Beer Company Would Rather Not Be Associated with an Alleged Cannibal Killer

Of all the photos Luka Magnotta posted to the web before he was arrested for allegedly killing and dismembering a Chinese student in Montreal, Labatt Beer really wishes the Montreal Gazette had chosen one that didn't prominently feature one of its bottles.

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Of all the photos Luka Magnotta posted to the web, Labatt Beer really wishes the Montreal Gazette had chosen one that didn't prominently feature one of its bottles. And the company's threatening to sue the paper to get the photo taken down. Magnotta, nabbed in Berlin and heading back to Canada (he says he won't fight extradition from Germany), is currently best known as the disgruntled fame-seeker who is alleged to have filmed himself killing, dismembering, and eating 32-year-old Jun Lin and then mailing the body parts to Canadian political parties in some kind of perverse quest for the limelight.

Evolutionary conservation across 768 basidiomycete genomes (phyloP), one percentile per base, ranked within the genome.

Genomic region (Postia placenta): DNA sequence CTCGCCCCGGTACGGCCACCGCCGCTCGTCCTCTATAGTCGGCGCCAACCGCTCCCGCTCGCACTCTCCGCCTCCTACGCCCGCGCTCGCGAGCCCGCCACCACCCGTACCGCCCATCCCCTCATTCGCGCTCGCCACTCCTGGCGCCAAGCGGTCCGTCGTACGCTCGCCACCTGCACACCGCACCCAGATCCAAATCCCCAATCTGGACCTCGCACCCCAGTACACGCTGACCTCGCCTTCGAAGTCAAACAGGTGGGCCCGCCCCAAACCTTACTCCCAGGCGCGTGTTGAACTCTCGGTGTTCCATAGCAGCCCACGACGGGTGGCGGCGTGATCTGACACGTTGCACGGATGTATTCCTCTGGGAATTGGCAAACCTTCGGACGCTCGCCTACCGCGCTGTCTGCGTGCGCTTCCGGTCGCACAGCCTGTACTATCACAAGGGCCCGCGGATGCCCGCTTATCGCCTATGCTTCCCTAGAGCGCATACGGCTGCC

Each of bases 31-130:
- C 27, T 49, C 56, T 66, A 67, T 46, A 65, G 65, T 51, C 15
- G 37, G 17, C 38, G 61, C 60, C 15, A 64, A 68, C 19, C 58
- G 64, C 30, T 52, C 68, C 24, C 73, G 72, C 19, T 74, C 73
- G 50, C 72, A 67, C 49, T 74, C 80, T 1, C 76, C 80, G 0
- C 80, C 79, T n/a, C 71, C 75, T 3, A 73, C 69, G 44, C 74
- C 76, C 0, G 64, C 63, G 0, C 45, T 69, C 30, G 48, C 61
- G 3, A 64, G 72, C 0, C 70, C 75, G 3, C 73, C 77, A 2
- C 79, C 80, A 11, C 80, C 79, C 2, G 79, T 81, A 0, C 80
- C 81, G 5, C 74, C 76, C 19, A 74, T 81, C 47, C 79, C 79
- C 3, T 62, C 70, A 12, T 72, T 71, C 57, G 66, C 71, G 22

Canada's Globe and Mail got the story about Labatt, quoting company counsel Karyn Sullivan's letter to the Gazette: "As I am sure you can understand, this image is highly denigrating to our brand, and we are disturbed that this image remains on your site despite repeated requests and the many images available of this person." The letter "threatens to pursue 'legal avenues if required,' arguing that the photo could easily be replaced with another," the Globe and Mail reported. But the Gazette is not backing down because it says the photograph was publicly available on Magnotta's Facebook page. In its story from last week the photograph is credited to a "handout." And on Tuesday, the Gazette ran a thumbnail of the photo in its index of Magnotta coverage:

Marketing professor Alan Middleton made the obvious point to the Globe and Mail that Labatt was making too big a deal out of the photo for the company's own good, drawing attention to the association when it should be ignoring it. He's right, but such is the repulsion already associated with Magnotta's mug that Labatt apparently can't help itself.

This article is from the archive of our partner The Wire.